Abnormalities in extrinsic and intrinsic innervation and in the abundance and distribution of interstitial cells of Cajal are known to contribute to impairment of gastrointestinal motility in diabetes. Abnormalities in smooth muscle function in relation to diabetes have not been fully explored. The proposed studies are intended to fill this gap in our knowledge. Our previous studies showed that sustained smooth muscle contraction and relaxation are regulated by the RhoA/Rho kinase and cGMP/PKG pathways, respectively. Our preliminary studies in diabetic animal models (NOD and db/db mice) and human diabetic smooth muscle have shown that hyperglycemia causes upregulation of the RhoA/Rho kinase pathway and downregulation of the cGMP/PKG pathway leading to sustained increase in smooth muscle contraction and decrease in its ability to relax. The focus of this proposal is to define the molecular mechanisms that trigger these changes in smooth muscle signaling and identify their contribution to motility dysfunction in diabetes. 1) Microarray and RNA hybrid analysis of control and diabetic gastric and colonic smooth muscle revealed a functional link between miR-133a and RhoA expression that led us to hypothesize that a decrease in miR-133a expression in diabetic smooth muscle mediates the increase in RhoA expression leading to upregulation of the RhoA/Rho kinase pathway and sustained increase in muscle contraction (Specific Aim 1). 2) Sequence analysis of the human and mouse PDE5 promoter region in gastric and colonic smooth muscle identified a link to transcription factor NFATc4 that led us to hypothesize that O- GlcNAcylated phospholamban mediates sequential activation of calcineurin and NFATc4 and increase in PDE5 expression leading to downregulation of the cGMP/PKG pathway and inhibition of muscle relaxation (Specific Aim 2). 3) Preliminary studies identified a link between miR-21 and a decrease in cystathionine- ?-lyase (CSE) expression in diabetic smooth muscle that led us to hypothesize that a decrease in endogenous H2S formation attenuates inhibitory S-sulfhydration of RhoA and PDE5 and promotes upregulation of the RhoA/Rho kinase and downregulation of the cGMP/PKG pathways (Specific Aim 3). The novel concepts underlying these hypotheses have been validated by preliminary studies in smooth muscle of human and diabetic NOD and db/db mice and support the notion that specific alterations in smooth muscle signaling are driven by high glucose levels. A novel approach involving intraperitoneal injection of miR-133a, miR-21, and other specific inhibitors so as to block selectively each pathway provided evidence that these specific alterations in smooth muscle signaling contribute to motility dysfunction in diabetes. Completion of these studies will expand our understanding of overall motility dysfunction in diabetes and offer avenues for the development of novel therapies.

Public Health Relevance

Gastrointestinal motility disorders are common in patients with diabetes and exert an adverse effect on their metabolic and nutritional status. Abnormalities in smooth muscle function in relation to diabetes have not been adequately explored. The long-term goal of this project is to understand how diabetes affects smooth muscle function and gain insights into molecular mechanisms that alter smooth muscle function.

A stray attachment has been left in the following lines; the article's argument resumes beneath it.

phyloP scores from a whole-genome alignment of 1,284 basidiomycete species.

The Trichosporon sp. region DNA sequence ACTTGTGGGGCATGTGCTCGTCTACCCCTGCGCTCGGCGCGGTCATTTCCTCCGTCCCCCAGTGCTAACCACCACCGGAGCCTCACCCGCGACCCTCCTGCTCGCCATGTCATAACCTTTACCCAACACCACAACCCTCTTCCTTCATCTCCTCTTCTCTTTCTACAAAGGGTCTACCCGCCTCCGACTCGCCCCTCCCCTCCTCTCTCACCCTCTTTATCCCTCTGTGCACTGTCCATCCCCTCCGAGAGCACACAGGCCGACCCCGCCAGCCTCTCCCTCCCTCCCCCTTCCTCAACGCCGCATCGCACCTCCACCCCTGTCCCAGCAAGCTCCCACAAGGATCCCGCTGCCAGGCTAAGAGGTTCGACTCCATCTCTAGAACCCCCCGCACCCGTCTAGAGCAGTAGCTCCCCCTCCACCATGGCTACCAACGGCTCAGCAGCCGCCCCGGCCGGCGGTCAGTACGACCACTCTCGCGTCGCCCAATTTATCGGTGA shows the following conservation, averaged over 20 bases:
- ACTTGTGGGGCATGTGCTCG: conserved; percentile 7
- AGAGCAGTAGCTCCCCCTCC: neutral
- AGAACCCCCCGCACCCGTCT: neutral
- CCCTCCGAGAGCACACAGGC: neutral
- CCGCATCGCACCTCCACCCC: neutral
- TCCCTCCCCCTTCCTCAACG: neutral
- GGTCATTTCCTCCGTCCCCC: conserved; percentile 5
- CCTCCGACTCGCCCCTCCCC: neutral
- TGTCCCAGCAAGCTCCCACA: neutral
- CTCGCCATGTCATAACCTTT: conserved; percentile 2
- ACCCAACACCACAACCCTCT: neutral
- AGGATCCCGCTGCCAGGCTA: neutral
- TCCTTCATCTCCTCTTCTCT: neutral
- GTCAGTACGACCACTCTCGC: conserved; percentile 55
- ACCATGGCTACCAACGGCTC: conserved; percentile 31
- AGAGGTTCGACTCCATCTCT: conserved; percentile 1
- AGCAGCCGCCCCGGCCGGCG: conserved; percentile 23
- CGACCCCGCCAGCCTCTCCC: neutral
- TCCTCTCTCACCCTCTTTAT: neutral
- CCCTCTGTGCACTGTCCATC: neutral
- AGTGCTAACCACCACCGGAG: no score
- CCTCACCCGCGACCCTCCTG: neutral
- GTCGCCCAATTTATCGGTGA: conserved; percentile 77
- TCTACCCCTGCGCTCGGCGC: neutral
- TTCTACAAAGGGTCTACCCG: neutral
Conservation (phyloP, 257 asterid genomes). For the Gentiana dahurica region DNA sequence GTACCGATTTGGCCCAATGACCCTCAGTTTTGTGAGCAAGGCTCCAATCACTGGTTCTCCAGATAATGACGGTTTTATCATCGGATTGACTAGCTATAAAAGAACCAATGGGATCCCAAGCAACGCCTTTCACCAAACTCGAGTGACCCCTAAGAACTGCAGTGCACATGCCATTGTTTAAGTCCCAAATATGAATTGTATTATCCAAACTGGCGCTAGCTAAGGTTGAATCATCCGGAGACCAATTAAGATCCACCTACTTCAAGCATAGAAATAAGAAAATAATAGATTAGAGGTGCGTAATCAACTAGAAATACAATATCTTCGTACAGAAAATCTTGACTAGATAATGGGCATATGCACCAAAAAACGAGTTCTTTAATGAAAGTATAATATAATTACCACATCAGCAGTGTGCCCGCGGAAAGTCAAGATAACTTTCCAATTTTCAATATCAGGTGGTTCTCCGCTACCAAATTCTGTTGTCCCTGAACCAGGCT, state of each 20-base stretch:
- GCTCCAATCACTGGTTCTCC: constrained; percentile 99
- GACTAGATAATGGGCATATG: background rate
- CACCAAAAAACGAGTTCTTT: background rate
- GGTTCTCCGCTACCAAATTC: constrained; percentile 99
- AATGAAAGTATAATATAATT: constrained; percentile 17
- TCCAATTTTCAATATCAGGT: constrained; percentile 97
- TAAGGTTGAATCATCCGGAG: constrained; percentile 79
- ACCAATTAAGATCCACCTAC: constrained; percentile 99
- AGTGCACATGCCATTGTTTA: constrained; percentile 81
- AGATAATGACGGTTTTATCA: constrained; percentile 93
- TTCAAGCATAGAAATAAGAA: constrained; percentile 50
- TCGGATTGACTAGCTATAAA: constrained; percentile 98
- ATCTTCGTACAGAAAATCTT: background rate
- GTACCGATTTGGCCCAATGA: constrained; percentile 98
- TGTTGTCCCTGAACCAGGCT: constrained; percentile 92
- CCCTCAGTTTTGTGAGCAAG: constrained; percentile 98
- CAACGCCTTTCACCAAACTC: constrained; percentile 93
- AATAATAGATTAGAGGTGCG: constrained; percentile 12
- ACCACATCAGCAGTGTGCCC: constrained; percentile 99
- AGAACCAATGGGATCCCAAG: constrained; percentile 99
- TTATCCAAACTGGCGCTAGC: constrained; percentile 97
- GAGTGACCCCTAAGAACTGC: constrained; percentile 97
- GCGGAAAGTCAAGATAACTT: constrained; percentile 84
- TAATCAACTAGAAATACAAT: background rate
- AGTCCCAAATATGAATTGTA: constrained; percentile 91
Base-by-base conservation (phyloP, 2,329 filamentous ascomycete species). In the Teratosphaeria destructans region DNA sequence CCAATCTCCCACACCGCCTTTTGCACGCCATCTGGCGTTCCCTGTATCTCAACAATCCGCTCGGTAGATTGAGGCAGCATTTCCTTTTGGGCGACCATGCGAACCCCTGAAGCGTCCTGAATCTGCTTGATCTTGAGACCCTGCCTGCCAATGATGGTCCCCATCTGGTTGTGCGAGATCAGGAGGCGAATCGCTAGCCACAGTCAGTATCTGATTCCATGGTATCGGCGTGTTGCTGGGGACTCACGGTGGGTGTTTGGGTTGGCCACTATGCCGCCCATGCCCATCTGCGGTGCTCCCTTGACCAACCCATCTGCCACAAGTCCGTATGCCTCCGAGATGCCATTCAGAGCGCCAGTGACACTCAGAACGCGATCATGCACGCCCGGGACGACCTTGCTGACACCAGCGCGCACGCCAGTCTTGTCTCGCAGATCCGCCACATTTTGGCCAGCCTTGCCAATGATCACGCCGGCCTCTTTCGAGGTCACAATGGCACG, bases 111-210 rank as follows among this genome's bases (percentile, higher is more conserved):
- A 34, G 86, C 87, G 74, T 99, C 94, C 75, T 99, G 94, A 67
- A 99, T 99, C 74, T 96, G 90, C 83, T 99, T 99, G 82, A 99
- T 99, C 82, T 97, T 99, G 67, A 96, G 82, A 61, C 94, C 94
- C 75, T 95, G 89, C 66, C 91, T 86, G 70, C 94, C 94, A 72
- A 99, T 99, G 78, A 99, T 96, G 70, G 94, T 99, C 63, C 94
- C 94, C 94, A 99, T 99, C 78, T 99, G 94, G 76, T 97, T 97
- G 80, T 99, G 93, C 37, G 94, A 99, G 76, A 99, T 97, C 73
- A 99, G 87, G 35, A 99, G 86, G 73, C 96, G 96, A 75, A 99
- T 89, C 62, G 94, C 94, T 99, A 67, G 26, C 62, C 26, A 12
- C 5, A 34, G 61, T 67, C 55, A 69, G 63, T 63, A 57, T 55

Agency
National Institute of Health (NIH)
Institute
National Institute of Diabetes and Digestive and Kidney Diseases (NIDDK)
Type
Research Project (R01)
Project #
2R01DK028300-34A1
Application #
8755767
Study Section
Clinical, Integrative and Molecular Gastroenterology Study Section (CIMG)
Program Officer
Grey, Michael J
Project Start
1984-04-01
Project End
2018-07-31
Budget Start
2014-08-01
Budget End
2015-07-31
Support Year
34
Fiscal Year
2014
Total Cost
Indirect Cost
Name
Virginia Commonwealth University
Department
Physiology
Type
Schools of Medicine
DUNS #
City
Richmond
State
VA
Country
United States
Zip Code
23298
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Nalli, Ancy D; Rajagopal, Senthilkumar; Mahavadi, Sunila et al. (2015) Inhibition of RhoA-dependent pathway and contraction by endogenous hydrogen sulfide in rabbit gastric smooth muscle cells. Am J Physiol Cell Physiol 308:C485-95
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Liu, Miao; Shen, Shanwei; Kendig, Derek M et al. (2015) Inhibition of NMDAR reduces bladder hypertrophy and improves bladder function in cyclophosphamide induced cystitis. J Urol 193:1676-83
Anderson Jr, Charles D; Kendig, Derek M; Al-Qudah, Mohammad et al. (2014) Role of various kinases in muscarinic M3 receptor-mediated contraction of longitudinal muscle of rat colon. J Smooth Muscle Res 50:103-19
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Hurst, Norm R; Kendig, Derek M; Murthy, Karnam S et al. (2014) The short chain fatty acids, butyrate and propionate, have differential effects on the motility of the guinea pig colon. Neurogastroenterol Motil 26:1586-96
Bala, Vanitha; Rajagopal, Senthilkumar; Kumar, Divya P et al. (2014) Release of GLP-1 and PYY in response to the activation of G protein-coupled bile acid receptor TGR5 is mediated by Epac/PLC-ε pathway and modulated by endogenous H2S. Front Physiol 5:420
Huang, Jiean; Nalli, Ancy D; Mahavadi, Sunila et al. (2014) Inhibition of Gαi activity by Gβγ is mediated by PI 3-kinase-γ- and cSrc-dependent tyrosine phosphorylation of Gαi and recruitment of RGS12. Am J Physiol Gastrointest Liver Physiol 306:G802-10
Nalli, Ancy D; Kumar, Divya P; Al-Shboul, Othman et al. (2014) Regulation of Gβγi-dependent PLC-β3 activity in smooth muscle: inhibitory phosphorylation of PLC-β3 by PKA and PKG and stimulatory phosphorylation of Gαi-GTPase-activating protein RGS2 by PKG. Cell Biochem Biophys 70:867-80

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